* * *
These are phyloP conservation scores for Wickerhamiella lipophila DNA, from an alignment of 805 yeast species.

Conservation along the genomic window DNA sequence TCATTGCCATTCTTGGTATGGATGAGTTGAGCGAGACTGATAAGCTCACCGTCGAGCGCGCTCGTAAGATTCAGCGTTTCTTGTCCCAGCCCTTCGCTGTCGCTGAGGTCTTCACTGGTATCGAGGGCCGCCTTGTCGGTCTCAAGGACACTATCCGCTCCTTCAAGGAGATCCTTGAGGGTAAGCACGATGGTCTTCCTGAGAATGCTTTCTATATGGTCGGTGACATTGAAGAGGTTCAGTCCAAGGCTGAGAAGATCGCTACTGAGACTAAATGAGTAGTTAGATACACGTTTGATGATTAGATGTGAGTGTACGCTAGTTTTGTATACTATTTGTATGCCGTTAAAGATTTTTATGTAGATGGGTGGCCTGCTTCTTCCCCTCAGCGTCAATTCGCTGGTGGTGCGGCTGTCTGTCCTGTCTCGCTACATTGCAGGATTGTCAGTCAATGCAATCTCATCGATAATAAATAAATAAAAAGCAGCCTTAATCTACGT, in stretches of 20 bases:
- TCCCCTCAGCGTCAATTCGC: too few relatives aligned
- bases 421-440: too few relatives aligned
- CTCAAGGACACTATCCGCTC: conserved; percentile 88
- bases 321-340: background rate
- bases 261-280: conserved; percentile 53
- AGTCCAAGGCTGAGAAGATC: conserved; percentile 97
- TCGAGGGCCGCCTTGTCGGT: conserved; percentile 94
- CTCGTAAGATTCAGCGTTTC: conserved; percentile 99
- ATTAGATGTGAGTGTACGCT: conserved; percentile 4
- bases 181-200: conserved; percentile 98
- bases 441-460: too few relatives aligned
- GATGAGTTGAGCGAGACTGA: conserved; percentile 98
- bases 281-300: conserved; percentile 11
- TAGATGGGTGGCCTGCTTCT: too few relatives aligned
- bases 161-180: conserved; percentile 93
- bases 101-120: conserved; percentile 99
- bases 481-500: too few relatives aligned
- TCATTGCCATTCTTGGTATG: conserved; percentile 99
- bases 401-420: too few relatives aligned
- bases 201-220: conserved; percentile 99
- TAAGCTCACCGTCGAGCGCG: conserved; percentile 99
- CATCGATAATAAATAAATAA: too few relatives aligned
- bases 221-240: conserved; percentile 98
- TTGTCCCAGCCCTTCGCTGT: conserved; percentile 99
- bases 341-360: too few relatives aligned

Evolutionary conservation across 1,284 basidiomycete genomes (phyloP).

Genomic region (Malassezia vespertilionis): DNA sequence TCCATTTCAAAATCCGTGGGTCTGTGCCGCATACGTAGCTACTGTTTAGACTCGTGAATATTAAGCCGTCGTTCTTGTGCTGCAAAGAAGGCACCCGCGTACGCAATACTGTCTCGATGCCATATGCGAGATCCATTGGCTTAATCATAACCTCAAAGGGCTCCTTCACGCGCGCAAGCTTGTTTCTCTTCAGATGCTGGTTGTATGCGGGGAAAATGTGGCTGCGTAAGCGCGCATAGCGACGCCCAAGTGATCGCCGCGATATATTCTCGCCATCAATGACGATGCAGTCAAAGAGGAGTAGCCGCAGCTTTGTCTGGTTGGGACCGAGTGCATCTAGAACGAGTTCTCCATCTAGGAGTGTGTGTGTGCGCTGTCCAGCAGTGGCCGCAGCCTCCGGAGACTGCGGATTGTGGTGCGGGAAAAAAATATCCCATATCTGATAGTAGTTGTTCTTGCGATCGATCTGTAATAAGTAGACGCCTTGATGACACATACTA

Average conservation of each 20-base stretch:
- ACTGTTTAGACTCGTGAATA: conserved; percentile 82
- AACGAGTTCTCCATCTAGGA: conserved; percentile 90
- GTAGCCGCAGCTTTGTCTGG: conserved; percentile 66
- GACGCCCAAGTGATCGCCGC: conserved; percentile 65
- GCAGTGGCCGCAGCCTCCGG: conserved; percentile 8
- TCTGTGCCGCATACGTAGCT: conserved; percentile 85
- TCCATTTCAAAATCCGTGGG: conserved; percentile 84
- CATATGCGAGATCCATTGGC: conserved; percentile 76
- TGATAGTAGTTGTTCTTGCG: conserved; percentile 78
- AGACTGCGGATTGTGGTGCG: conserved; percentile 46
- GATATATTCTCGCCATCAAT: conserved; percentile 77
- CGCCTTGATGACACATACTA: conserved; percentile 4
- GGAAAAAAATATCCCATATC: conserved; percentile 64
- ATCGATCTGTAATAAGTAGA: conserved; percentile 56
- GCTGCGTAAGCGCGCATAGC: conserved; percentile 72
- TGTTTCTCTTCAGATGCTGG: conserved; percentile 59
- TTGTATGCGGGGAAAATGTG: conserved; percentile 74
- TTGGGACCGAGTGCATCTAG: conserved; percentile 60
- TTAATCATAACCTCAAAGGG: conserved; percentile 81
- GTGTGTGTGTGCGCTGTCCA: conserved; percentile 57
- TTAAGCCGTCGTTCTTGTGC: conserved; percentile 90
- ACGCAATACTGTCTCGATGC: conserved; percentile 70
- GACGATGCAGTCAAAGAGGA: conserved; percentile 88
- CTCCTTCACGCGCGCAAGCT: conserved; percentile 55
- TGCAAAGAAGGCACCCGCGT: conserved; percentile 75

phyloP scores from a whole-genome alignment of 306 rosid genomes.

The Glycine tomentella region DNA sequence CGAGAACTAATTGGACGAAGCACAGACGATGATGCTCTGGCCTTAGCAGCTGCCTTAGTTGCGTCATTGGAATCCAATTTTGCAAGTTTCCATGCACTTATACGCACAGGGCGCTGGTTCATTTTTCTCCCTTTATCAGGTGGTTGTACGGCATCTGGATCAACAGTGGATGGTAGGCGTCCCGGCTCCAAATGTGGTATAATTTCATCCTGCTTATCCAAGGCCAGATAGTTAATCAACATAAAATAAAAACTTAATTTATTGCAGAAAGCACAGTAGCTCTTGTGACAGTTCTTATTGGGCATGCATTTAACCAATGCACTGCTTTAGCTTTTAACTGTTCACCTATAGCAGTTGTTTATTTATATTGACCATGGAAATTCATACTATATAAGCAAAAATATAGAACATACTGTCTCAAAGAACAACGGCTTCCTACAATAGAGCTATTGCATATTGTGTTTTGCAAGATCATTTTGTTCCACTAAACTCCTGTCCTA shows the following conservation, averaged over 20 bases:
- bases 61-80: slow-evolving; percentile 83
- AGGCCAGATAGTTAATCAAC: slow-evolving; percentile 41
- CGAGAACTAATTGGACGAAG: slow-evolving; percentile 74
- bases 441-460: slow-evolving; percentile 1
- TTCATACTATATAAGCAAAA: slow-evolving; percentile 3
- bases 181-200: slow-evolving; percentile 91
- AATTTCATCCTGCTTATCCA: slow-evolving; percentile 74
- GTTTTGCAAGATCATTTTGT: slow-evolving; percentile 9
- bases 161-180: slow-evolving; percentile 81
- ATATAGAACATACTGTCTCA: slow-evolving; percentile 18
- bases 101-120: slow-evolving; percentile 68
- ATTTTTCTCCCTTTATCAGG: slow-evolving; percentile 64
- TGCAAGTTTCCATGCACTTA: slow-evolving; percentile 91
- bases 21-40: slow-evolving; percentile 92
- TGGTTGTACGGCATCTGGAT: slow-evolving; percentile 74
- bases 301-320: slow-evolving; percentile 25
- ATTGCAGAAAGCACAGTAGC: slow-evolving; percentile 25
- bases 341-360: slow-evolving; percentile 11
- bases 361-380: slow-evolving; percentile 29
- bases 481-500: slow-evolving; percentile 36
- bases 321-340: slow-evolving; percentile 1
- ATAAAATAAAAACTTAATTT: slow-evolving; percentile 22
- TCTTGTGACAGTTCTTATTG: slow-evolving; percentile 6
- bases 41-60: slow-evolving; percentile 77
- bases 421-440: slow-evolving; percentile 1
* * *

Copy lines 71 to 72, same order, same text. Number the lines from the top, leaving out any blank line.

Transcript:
- bases 21-40: slow-evolving; percentile 92
- TGGTTGTACGGCATCTGGAT: slow-evolving; percentile 74